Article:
Once the user enters their password, the purchase can be completed as usual. Because the password is not stored in the merchant’s computer system and is not printed on the credit card itself, it much more difficult for fraudsters to acquire than normal payment credentials.
Merchants that opt-in to 3-D Secure are generally not liable for chargebacks against transactions that authenticated the purchaser with 3-D Secure.
What are the Pros and Cons of 3D Secure?
Chargeback protection is one of the greatest benefits of 3-D Secure. To be freed from carrying the liability for chargebacks is a huge benefit to merchants, especially those doing business in industries with high rates of fraud and disputes.
Our analytics have shown that merchants who use 3-D Secure can reduce their chargebacks by as much as 70%.
There are two potential drawbacks to 3-D Secure. The first is possibility of setup and maintenance fees from your payment processor. The second, and most problematic concern, is that the added step of authenticating your identity through 3-D Secure tools like Verified by Visa or SecureCode can be a turnoff for consumers.
They don’t like the added hassle, they may be confused by the intrusion of a third-party popup window, and if they haven’t already set up a password for 3-D Secure, they may be required to do so—which is a big disruption to the checkout process.
Online shopping has taught consumers to expect speedy, seamless checkouts. One-click purchasing from Amazon has spoiled us. Taking a few minutes to set up a 3-D Secure password may seem like a minor one-time inconvenience with obvious benefits, but some customers absolutely will bounce right off of a 3-D Secure window, abandon their shopping cart, and never return.
In a mobile environment, all of these issues are exacerbated. A popup window on a desktop monitor can be a distraction, but on a small phone screen it can completely hijack the user experience. Customers who have to leave the site to create a password may have difficulty navigating their way back even if they want to.
It’s also worth noting that 3-D Secure is not foolproof. Customers often create easy-to-remember passwords, which are easy enough for determined cybercriminals to crack.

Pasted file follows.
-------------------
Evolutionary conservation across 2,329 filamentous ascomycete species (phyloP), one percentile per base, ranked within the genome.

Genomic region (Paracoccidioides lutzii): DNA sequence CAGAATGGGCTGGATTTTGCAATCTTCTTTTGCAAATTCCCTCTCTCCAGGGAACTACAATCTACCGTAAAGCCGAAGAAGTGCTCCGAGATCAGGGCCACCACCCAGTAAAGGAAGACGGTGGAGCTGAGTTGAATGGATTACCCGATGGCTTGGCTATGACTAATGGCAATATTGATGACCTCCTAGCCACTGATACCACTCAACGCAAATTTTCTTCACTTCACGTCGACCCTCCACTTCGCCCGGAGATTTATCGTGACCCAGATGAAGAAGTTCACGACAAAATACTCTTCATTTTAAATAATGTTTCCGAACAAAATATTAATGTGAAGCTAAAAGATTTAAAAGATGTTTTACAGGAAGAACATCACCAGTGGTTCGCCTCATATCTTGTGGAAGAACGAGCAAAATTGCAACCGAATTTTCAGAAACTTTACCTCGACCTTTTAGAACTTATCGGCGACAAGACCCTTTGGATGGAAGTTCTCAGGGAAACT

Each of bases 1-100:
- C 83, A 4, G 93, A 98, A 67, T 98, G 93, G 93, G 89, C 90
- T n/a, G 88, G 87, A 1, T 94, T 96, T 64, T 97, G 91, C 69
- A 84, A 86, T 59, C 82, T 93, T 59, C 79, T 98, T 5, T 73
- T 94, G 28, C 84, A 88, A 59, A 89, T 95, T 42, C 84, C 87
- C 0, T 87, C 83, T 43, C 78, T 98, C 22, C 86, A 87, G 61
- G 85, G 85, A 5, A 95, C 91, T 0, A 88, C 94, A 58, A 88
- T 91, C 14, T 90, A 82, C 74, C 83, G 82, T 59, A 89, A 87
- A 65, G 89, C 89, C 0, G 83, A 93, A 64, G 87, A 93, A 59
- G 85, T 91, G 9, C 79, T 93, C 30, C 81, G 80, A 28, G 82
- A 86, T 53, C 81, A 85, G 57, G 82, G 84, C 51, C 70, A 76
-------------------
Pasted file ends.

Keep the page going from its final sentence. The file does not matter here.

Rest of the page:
Ultimately, the choice of whether or not to implement 3-D Secure for mobile may come down to your customers’ shopping habits and your chargeback ratio.
If a large percentage of your customers shop on your mobile site and your chargeback ratio is higher than it should be, that’s a strong argument for adding 3-D Secure. You may lose some sales over it, but the danger of crossing into excessive chargeback territory must be addressed.
If your mobile site isn’t where most of your customers place their orders, you may be fine leaving 3-D Secure out of it, even if you use it on your desktop site.
Whenever possible, you should use Frictionless 3-D Secure 2.0, as this can relieve some customers of the obligation to remember their passwords and can make for a smoother checkout experience with less disruption.
Merchants in some countries have it easy—their governments have decided for them that they do need 3-D Secure! If you’re still free to choose one way or the other, think carefully about how much you need the added protection of 3-D Secure compared to the risk of losing customers.
There’s no obvious right or wrong answer—too much depends on the conditions of your market and your individual circumstances. Just make sure that whichever direction you choose to go, you’ve carefully considered your options and made an educated choice.